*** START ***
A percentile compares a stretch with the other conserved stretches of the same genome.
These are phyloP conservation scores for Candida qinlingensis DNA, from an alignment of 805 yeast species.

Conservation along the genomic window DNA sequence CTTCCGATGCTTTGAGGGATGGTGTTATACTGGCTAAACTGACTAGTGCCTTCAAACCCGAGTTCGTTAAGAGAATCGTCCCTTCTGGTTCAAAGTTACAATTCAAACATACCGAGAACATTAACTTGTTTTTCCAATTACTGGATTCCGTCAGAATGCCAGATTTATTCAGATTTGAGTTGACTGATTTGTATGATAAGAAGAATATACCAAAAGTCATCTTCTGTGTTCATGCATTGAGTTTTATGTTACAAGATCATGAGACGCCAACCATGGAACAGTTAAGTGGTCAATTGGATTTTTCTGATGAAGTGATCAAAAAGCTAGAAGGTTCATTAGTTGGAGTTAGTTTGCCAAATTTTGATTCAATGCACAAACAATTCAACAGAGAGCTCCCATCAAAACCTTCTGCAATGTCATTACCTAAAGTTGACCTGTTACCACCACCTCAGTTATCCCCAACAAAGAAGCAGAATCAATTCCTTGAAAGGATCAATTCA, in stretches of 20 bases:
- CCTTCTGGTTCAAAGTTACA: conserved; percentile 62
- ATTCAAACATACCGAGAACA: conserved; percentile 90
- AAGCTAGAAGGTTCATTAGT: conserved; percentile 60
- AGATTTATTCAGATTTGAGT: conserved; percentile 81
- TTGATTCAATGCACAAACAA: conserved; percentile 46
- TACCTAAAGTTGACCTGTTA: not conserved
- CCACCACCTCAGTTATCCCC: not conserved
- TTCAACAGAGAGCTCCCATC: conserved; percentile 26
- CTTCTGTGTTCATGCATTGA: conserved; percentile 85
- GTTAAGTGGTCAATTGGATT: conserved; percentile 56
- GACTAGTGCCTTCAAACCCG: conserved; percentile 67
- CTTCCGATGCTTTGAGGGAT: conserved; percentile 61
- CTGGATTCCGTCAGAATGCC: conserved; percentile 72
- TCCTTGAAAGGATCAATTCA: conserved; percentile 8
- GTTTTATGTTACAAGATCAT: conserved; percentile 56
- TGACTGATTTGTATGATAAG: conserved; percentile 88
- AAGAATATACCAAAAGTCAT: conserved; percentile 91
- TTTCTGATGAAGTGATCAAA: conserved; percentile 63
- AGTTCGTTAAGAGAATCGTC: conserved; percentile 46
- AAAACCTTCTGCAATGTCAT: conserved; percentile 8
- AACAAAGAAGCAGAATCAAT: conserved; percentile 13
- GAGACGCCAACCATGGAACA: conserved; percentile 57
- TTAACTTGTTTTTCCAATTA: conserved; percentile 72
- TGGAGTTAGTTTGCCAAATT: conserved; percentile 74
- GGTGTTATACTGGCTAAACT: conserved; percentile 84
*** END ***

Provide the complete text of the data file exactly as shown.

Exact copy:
A percentile compares a stretch with the other conserved stretches of the same genome.
These are phyloP conservation scores for Candida qinlingensis DNA, from an alignment of 805 yeast species.

Conservation along the genomic window DNA sequence CTTCCGATGCTTTGAGGGATGGTGTTATACTGGCTAAACTGACTAGTGCCTTCAAACCCGAGTTCGTTAAGAGAATCGTCCCTTCTGGTTCAAAGTTACAATTCAAACATACCGAGAACATTAACTTGTTTTTCCAATTACTGGATTCCGTCAGAATGCCAGATTTATTCAGATTTGAGTTGACTGATTTGTATGATAAGAAGAATATACCAAAAGTCATCTTCTGTGTTCATGCATTGAGTTTTATGTTACAAGATCATGAGACGCCAACCATGGAACAGTTAAGTGGTCAATTGGATTTTTCTGATGAAGTGATCAAAAAGCTAGAAGGTTCATTAGTTGGAGTTAGTTTGCCAAATTTTGATTCAATGCACAAACAATTCAACAGAGAGCTCCCATCAAAACCTTCTGCAATGTCATTACCTAAAGTTGACCTGTTACCACCACCTCAGTTATCCCCAACAAAGAAGCAGAATCAATTCCTTGAAAGGATCAATTCA, in stretches of 20 bases:
- CCTTCTGGTTCAAAGTTACA: conserved; percentile 62
- ATTCAAACATACCGAGAACA: conserved; percentile 90
- AAGCTAGAAGGTTCATTAGT: conserved; percentile 60
- AGATTTATTCAGATTTGAGT: conserved; percentile 81
- TTGATTCAATGCACAAACAA: conserved; percentile 46
- TACCTAAAGTTGACCTGTTA: not conserved
- CCACCACCTCAGTTATCCCC: not conserved
- TTCAACAGAGAGCTCCCATC: conserved; percentile 26
- CTTCTGTGTTCATGCATTGA: conserved; percentile 85
- GTTAAGTGGTCAATTGGATT: conserved; percentile 56
- GACTAGTGCCTTCAAACCCG: conserved; percentile 67
- CTTCCGATGCTTTGAGGGAT: conserved; percentile 61
- CTGGATTCCGTCAGAATGCC: conserved; percentile 72
- TCCTTGAAAGGATCAATTCA: conserved; percentile 8
- GTTTTATGTTACAAGATCAT: conserved; percentile 56
- TGACTGATTTGTATGATAAG: conserved; percentile 88
- AAGAATATACCAAAAGTCAT: conserved; percentile 91
- TTTCTGATGAAGTGATCAAA: conserved; percentile 63
- AGTTCGTTAAGAGAATCGTC: conserved; percentile 46
- AAAACCTTCTGCAATGTCAT: conserved; percentile 8
- AACAAAGAAGCAGAATCAAT: conserved; percentile 13
- GAGACGCCAACCATGGAACA: conserved; percentile 57
- TTAACTTGTTTTTCCAATTA: conserved; percentile 72
- TGGAGTTAGTTTGCCAAATT: conserved; percentile 74
- GGTGTTATACTGGCTAAACT: conserved; percentile 84